Author Affiliations: Department of Social and Decision Sciences, Carnegie Mellon University, Pittsburgh, Pennsylvania (Dr Loewenstein); Aetna Inc, Hartford, Connecticut (Dr Brennan); Center for Health Equity Research & Promotion, Philadelphia Veterans Affairs Medical Center, Department of Medicine, University of Pennsylvania School of Medicine, Department of Health Care Systems, the Wharton School, University of Pennsylvania, and Leonard Davis Institute of Health Economics, Philadelphia (Dr Volpp).
Individual behavior plays a central role in the disease burden faced by society. Many major health problems in the United States and other developed nations, such as lung cancer, hypertension, and diabetes, are exacerbated by unhealthy behaviors. Modifiable behaviors such as tobacco use, overeating, and alcohol abuse account for nearly one-third of all deaths in the United States.1,2 Moreover, realizing the potential benefit of some of the most promising advances in medicine, such as medications to control blood pressure, lower cholesterol levels, and prevent stroke, has been stymied by poor adherence rates among patients.3 For example, by 1 year after having a myocardial infarction, nearly half of patients prescribed cholesterol-lowering medications have stopped taking them.4 Reducing morbidity and mortality may depend as much on motivating changes in behavior as on developing new treatments.5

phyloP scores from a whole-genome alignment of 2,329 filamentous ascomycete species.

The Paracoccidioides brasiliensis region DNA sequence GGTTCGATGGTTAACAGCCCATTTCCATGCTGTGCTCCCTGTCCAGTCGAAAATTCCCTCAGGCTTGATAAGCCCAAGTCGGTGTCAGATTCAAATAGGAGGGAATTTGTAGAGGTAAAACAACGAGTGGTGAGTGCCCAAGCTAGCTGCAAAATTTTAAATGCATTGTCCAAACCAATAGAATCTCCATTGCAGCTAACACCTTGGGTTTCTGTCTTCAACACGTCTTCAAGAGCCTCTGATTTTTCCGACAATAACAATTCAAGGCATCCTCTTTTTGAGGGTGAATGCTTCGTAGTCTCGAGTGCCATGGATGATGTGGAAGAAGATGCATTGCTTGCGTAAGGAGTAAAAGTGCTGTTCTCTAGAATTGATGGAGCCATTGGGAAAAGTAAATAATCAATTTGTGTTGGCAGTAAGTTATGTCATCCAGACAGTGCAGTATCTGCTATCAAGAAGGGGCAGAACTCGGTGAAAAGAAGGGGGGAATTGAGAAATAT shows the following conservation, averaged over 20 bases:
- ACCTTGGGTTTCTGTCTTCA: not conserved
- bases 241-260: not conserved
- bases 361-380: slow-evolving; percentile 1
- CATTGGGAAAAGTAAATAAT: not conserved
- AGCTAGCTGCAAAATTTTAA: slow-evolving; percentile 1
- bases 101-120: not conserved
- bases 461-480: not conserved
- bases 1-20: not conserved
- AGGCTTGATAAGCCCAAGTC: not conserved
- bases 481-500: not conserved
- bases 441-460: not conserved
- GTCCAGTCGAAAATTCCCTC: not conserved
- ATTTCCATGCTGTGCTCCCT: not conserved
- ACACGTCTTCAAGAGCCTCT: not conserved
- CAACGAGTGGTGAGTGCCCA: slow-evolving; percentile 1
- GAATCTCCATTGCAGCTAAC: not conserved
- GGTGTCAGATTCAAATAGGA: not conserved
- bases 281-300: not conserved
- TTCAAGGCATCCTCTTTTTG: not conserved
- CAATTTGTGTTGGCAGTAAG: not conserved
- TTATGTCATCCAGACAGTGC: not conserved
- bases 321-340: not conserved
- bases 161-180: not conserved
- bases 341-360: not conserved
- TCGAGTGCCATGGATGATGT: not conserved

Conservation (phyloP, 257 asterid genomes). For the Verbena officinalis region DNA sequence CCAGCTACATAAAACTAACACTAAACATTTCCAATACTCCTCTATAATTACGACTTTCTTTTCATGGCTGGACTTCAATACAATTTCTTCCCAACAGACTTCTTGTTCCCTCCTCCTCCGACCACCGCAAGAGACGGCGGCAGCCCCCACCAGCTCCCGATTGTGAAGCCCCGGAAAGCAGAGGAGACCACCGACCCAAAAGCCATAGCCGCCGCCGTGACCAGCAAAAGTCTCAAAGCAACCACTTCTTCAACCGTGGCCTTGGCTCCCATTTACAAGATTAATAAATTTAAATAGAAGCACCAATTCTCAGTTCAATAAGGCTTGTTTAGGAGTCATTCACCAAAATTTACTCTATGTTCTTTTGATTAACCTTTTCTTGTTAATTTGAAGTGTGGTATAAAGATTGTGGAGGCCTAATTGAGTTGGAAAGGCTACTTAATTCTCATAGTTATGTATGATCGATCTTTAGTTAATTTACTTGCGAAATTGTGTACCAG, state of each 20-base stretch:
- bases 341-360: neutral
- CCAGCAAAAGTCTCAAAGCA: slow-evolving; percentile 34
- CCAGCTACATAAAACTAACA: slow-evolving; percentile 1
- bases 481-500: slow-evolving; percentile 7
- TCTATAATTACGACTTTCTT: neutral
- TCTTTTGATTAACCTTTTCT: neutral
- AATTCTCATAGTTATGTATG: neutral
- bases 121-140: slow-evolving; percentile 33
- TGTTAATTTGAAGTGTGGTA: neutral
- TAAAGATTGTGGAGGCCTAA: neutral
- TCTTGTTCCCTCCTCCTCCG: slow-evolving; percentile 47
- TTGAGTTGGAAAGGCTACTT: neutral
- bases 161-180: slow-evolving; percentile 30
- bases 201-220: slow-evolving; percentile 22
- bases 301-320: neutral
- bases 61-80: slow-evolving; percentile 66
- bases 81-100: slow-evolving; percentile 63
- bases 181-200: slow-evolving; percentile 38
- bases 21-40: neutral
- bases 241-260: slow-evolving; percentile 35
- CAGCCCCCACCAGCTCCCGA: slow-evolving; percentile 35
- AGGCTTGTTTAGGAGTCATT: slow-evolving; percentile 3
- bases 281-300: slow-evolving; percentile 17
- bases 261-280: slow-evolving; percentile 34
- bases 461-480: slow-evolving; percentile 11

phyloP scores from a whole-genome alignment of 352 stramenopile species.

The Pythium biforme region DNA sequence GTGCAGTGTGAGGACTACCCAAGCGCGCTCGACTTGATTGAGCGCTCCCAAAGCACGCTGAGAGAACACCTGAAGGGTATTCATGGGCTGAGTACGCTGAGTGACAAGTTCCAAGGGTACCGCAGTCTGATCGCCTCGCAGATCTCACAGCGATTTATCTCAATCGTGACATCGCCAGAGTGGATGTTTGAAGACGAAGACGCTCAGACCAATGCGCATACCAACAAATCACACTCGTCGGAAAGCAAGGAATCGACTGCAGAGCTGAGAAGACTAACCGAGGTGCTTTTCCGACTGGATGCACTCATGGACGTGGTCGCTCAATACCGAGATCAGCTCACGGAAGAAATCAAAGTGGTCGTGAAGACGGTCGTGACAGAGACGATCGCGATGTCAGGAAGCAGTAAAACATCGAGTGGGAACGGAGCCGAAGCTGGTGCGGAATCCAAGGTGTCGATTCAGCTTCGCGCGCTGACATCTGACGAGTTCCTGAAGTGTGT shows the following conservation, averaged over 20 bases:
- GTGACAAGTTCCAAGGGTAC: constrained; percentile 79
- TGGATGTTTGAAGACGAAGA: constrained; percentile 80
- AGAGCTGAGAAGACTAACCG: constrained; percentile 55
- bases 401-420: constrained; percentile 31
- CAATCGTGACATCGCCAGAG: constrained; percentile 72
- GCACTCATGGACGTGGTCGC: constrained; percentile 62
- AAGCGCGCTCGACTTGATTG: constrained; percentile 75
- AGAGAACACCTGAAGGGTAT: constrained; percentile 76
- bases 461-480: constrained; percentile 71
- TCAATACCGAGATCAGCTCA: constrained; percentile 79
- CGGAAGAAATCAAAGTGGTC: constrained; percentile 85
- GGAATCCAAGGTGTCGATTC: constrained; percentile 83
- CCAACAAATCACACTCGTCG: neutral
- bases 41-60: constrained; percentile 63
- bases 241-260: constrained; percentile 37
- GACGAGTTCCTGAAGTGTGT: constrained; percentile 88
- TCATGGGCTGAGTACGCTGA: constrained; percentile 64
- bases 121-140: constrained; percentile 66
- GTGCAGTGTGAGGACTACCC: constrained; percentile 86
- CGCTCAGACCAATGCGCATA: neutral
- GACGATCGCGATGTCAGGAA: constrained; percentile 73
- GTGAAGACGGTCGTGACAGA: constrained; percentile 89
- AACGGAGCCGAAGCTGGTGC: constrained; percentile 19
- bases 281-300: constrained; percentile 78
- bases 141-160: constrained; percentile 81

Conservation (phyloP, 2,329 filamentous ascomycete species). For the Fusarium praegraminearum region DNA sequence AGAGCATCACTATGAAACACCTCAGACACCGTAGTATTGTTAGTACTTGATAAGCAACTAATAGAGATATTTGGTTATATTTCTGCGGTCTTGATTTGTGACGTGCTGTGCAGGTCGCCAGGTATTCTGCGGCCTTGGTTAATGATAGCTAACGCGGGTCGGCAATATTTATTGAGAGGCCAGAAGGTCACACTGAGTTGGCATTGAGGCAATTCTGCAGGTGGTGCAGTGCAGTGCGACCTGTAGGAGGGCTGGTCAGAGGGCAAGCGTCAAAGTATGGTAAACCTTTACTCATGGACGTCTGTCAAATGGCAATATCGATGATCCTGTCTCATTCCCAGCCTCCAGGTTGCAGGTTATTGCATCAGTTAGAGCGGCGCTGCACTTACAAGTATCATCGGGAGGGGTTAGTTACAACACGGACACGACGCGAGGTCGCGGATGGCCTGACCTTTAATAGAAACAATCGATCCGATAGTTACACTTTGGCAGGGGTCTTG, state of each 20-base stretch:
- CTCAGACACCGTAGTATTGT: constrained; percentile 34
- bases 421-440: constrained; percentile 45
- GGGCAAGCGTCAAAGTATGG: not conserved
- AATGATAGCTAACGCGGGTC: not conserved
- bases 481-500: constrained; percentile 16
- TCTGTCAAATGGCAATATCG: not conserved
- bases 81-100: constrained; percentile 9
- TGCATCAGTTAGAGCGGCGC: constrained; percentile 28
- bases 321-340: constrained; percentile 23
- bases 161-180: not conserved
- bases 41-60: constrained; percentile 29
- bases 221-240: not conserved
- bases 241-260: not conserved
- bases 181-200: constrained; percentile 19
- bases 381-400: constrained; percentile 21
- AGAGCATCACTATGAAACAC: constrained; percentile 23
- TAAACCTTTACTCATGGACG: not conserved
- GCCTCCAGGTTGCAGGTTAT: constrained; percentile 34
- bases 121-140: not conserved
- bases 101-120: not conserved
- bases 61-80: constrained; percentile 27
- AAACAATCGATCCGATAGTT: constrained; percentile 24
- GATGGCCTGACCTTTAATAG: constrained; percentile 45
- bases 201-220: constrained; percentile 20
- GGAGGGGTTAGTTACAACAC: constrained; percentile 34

Loewenstein G, Brennan T, Volpp KG. Asymmetric Paternalism to Improve Health Behaviors. JAMA. 2007;298(20):2415–2417. doi:10.1001/jama.298.20.2415
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